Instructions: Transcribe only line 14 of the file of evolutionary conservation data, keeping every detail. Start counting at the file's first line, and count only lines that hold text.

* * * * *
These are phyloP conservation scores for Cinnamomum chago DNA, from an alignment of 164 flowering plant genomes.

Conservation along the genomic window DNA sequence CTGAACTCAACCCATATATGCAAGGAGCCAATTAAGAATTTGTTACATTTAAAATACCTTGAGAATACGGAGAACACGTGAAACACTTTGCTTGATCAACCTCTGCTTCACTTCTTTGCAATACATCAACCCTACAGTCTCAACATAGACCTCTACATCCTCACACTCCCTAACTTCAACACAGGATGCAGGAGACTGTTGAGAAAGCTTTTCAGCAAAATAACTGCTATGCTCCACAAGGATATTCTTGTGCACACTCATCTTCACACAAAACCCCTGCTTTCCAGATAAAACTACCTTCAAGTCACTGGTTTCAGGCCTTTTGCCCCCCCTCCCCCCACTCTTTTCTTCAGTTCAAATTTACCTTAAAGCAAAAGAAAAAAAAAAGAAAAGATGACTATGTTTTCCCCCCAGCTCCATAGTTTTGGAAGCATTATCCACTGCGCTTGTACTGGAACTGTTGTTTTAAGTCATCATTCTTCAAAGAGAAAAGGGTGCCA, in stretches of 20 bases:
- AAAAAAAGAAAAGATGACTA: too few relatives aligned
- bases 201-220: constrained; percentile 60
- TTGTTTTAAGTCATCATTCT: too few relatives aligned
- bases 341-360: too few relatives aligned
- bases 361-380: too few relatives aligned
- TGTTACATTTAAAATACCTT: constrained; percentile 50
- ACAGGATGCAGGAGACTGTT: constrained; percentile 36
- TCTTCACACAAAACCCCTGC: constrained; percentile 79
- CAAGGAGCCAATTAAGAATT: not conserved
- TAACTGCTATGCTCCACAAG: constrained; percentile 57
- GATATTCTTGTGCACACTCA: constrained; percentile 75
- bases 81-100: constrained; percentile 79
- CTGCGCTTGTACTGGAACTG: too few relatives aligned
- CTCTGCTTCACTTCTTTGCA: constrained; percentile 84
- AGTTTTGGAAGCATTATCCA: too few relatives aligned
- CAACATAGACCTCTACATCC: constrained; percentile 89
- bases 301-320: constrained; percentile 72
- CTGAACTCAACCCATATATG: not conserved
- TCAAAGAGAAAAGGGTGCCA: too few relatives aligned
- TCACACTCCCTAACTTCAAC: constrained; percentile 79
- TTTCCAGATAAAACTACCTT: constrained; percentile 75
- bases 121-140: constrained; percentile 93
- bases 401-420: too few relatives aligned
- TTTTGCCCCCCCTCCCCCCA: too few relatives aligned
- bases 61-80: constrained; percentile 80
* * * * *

- bases 81-100: constrained; percentile 79